Air Compression Systems
Energy efficiency opportunities for air compressors include comprehensive system evaluations, new compressors, refrigerated dryers, additional storage, enhanced controls, piping improvements, and leak repairs.
There are two types of high-efficiency chillers for HVAC systems: air-cooled chillers and water-cooled chillers. A chiller’s efficiency is measured by the coefficient of performance (COP), which is the ratio of heating or cooling provided to electrical energy consumed. Higher COPs indicate greater efficiency.
Features of High-Efficiency Chillers
- Air-Cooled Chillers
- Multiple reciprocating or scroll compressors in a single system to better match part-load conditions
- Centrifugal compressors
- Small air-cooled electric chillers have a radio of 1.6-1.1 kW/ton (COP of 2.2–3.2).
- Large and medium-sized air-cooled electric chillers have a radio of 0.95–0.85 kW/ton (COP of 3.7–4.1).
- Water-Cooled Chillers
- Double-effect absorption, where two generators are used sequentially to increase efficiency
- Absorption chiller/heater units, which use the heat produced by firing the chiller to provide space heating and hot water
- Water-cooled electric chillers have a radio of 0.8–0.7 kW/ton (COP of 4.4–5.0). Chillers with lower values, such as 0.6–0.5 kW/ton (COP of 5.9–7.0), may be energy efficient, but part-load performance should also be examined.
- The COP of absorption units is in the range of 0.4–0.6 for single-effect chillers, and 0.8–1.05 for double-effect chillers.
Manufacturers may improve chiller efficiency through enhanced controls, enlarged and improved condenser sections, and high-efficiency compressors with variable-speed motor drives. Evaporative or swamp coolers, which are packaged units that cool the air by humidifying it and then evaporating the moisture, use significantly less energy than all-electric chillers. Cumulatively, they can reduce peak electricity demand.
During inefficient manufacturing processes, 20 to 50 percent of energy consumed ultimately may be lost via waste heat. The waste is contained in streams of hot exhaust gases or liquids, or occurs through conduction, convection, or radiation from hot equipment surfaces and from heated product streams. Recovery technologies capture the waste heat for reuse in other processes. An example of one of these technologies is an economizer, which comes in condensing and air source models. Economizers can be paired with other equipment to improve its efficiency. For example, a condensing economizer can be paired with a boiler to recover heat from fluid that is hot, but not hot enough to be used in the boiler itself.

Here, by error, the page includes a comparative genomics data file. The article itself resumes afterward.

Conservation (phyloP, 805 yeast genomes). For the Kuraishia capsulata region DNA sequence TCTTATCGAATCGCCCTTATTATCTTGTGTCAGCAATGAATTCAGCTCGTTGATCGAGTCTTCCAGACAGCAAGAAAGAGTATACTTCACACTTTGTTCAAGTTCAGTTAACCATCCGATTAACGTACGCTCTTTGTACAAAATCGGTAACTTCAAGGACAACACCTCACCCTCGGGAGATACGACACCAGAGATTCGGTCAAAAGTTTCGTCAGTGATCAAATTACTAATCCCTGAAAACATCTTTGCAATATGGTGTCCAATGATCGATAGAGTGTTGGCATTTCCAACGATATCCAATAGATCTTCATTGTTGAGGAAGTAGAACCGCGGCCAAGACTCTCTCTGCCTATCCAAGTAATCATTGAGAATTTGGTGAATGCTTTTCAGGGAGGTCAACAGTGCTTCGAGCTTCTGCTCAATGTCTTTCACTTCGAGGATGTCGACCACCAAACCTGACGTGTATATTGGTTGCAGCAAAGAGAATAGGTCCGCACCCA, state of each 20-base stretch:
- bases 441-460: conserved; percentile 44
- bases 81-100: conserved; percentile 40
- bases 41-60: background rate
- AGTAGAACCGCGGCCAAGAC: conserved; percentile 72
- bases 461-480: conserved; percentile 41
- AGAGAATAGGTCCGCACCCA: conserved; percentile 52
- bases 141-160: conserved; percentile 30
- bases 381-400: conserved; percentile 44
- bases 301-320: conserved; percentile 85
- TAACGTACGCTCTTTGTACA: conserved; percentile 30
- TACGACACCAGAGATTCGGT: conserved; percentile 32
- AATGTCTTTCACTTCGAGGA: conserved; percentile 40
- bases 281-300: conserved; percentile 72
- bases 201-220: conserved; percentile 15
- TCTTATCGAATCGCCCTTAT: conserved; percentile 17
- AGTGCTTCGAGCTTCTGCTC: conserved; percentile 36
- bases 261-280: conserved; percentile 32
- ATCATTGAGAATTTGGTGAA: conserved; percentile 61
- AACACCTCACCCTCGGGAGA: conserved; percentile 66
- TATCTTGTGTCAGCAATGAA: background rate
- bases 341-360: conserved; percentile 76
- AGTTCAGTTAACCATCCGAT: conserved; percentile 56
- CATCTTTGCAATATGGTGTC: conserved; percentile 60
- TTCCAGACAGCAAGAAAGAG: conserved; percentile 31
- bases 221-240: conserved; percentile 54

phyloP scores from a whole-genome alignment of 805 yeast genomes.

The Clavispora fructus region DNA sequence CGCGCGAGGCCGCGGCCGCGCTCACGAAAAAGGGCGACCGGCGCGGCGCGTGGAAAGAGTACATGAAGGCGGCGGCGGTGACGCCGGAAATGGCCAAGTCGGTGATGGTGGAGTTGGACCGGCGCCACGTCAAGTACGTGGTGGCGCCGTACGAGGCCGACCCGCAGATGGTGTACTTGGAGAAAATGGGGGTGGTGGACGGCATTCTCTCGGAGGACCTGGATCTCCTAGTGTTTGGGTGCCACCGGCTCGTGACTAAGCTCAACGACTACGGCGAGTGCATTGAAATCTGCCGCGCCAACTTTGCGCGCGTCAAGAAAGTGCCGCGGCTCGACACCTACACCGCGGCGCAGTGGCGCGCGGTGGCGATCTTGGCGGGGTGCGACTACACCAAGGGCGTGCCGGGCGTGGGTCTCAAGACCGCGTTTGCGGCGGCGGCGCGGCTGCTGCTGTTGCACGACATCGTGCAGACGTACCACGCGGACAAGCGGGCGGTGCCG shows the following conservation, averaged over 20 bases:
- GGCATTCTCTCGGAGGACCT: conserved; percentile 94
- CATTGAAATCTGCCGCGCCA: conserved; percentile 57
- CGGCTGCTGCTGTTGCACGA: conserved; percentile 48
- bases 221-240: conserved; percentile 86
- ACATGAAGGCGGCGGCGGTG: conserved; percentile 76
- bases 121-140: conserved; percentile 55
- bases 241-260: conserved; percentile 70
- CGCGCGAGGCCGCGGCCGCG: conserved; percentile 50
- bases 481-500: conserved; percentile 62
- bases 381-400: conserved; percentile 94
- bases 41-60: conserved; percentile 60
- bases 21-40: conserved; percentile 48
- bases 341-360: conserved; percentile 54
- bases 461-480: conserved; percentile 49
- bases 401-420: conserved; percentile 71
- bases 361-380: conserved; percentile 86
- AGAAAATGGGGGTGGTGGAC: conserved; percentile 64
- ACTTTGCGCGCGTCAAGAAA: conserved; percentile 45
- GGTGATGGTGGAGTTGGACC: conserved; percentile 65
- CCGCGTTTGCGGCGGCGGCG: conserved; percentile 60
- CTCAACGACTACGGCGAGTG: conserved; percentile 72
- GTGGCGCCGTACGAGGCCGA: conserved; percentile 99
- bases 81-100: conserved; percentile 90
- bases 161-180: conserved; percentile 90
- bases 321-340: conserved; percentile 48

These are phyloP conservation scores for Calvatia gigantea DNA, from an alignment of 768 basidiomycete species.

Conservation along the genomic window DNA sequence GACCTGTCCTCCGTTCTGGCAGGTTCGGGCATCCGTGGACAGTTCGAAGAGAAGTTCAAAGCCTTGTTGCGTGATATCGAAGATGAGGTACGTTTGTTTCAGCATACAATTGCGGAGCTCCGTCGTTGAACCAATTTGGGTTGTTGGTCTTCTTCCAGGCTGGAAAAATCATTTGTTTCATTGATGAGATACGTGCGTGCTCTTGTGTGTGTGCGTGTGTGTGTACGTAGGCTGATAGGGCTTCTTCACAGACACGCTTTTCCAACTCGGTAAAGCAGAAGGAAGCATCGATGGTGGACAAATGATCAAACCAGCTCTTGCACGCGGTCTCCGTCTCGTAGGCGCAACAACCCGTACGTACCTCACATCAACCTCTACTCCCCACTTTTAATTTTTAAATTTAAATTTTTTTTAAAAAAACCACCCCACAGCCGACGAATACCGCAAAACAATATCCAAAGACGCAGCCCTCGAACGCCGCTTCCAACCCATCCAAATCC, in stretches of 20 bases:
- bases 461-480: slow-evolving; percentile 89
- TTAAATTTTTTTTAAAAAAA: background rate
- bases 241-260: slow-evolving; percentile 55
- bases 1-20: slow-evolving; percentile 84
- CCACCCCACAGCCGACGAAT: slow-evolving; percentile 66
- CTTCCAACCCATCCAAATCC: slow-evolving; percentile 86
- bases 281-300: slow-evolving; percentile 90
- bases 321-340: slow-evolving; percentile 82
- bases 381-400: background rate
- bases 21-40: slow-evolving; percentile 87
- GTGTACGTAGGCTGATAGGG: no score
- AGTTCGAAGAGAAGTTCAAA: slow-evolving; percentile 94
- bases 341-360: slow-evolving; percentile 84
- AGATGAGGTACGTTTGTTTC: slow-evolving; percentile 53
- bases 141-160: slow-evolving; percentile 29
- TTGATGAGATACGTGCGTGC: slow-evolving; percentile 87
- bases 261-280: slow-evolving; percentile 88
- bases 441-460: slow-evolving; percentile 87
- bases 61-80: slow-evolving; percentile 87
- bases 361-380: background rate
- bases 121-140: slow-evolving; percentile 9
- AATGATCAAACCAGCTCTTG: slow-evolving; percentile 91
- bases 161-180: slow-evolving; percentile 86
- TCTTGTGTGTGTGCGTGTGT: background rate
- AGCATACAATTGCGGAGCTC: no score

The efficiency of ventilation fans, typically integrated into central HVAC systems, may be enhanced by features such as humidity sensors and motion ensors.
Improved motors and blade designs deliver greater efficiency than in conventional models of ceiling fans.
Water heaters are often categorized by the type of fuel that powers them (electric, natural gas, or solar) and by whether they heat a storage tank or provide heated water on demand (also known as “tankless” systems).
Electric Storage Water Heaters
Also known as heat pump water heaters (HPWH), electric storage water heaters use a highly efficient heat pump to transfer heat from the surrounding air to an enclosed tank. During periods of high hot water demand, HPWHs automatically switch to standard electric resistance heat. These heaters also come with selectable operating modes, such as efficiency/economy, to maximize energy efficiency; and a vacation or timer option to place the unit in “sleep” mode.
Natural Gas Water Heater, Gas Storage